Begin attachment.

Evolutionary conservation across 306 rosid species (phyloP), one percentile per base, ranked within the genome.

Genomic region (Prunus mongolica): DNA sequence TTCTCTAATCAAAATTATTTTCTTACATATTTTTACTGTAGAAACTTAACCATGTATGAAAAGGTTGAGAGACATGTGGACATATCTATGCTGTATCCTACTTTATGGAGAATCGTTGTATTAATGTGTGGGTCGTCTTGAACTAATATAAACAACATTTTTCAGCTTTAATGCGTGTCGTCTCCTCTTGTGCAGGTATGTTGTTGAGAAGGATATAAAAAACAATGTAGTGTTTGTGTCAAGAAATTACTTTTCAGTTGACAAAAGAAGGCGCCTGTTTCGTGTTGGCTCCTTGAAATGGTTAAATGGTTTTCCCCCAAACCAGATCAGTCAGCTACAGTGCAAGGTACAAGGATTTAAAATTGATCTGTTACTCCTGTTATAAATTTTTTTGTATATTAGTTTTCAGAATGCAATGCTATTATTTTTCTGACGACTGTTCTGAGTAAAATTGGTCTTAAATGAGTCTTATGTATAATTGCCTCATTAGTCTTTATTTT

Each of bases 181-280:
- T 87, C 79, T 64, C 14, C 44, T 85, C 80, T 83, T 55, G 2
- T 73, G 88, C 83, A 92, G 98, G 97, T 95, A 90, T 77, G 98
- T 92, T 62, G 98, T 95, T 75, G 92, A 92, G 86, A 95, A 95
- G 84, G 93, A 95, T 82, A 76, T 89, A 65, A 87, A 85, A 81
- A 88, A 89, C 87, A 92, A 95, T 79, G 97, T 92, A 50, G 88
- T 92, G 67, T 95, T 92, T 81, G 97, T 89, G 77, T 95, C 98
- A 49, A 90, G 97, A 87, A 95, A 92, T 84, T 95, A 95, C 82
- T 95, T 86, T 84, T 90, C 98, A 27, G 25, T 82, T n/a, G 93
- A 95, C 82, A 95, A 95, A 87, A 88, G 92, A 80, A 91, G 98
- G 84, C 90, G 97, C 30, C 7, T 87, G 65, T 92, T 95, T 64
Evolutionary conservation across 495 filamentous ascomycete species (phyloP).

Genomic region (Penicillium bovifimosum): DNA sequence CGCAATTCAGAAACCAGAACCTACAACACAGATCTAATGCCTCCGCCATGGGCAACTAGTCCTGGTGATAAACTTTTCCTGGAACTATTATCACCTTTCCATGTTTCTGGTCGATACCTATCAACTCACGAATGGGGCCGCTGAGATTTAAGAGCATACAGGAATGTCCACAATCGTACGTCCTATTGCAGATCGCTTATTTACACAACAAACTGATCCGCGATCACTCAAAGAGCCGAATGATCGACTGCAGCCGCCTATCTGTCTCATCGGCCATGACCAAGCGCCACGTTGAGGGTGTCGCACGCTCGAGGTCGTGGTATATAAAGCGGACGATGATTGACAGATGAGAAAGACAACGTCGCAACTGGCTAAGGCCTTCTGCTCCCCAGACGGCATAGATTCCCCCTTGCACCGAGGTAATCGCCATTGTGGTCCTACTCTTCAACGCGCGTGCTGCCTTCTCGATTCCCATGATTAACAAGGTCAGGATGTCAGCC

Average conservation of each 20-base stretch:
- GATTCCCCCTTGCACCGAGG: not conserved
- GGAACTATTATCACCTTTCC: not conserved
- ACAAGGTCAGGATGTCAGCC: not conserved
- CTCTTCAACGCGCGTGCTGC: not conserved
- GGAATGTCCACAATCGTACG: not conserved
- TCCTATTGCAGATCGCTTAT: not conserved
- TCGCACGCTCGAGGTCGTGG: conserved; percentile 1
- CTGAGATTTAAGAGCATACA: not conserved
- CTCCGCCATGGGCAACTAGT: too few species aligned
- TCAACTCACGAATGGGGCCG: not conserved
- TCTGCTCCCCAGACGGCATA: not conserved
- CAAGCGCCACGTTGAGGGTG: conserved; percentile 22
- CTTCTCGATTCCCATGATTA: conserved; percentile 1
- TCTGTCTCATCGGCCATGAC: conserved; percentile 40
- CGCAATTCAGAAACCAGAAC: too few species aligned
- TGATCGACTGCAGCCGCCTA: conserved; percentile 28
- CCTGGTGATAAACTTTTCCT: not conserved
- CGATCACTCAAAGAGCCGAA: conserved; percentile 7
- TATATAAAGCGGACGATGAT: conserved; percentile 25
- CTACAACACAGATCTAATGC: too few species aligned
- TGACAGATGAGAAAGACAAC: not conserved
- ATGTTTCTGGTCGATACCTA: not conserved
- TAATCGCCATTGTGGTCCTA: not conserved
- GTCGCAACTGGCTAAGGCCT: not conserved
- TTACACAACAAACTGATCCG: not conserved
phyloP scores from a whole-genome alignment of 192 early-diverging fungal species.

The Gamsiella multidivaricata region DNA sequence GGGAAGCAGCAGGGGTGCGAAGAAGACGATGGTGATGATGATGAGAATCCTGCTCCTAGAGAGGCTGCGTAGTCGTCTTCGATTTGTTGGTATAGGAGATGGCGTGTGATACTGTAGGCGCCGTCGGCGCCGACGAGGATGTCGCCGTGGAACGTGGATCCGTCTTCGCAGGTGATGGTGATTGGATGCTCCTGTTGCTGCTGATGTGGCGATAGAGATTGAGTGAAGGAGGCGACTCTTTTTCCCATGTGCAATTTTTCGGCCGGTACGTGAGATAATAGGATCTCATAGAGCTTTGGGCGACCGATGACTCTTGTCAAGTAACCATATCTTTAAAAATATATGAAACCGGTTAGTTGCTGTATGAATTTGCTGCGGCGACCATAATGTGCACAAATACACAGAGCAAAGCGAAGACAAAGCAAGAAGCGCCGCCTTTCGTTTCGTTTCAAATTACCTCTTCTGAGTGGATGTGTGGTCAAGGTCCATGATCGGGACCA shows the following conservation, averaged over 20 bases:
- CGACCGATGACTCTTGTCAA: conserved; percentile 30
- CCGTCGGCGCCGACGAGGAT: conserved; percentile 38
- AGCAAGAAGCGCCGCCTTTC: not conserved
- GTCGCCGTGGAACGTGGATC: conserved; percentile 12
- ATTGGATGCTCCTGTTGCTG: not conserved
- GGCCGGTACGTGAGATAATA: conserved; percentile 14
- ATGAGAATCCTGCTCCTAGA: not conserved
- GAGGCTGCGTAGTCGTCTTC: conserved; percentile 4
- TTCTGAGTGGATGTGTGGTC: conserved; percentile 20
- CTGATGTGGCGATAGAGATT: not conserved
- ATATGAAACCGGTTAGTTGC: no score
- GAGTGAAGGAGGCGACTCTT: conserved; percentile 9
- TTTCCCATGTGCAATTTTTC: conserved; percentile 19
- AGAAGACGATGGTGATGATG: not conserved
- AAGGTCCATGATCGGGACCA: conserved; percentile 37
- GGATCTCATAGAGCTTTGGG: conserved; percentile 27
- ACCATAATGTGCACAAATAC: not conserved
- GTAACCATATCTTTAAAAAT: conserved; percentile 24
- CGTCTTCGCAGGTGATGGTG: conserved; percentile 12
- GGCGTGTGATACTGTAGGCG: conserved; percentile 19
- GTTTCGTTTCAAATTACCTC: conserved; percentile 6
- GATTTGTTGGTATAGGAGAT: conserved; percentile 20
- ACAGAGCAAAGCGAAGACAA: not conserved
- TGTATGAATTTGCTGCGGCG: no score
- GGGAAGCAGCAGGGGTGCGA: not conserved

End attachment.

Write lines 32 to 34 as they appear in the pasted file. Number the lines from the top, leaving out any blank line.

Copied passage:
- TGATCGACTGCAGCCGCCTA: conserved; percentile 28
- CCTGGTGATAAACTTTTCCT: not conserved
- CGATCACTCAAAGAGCCGAA: conserved; percentile 7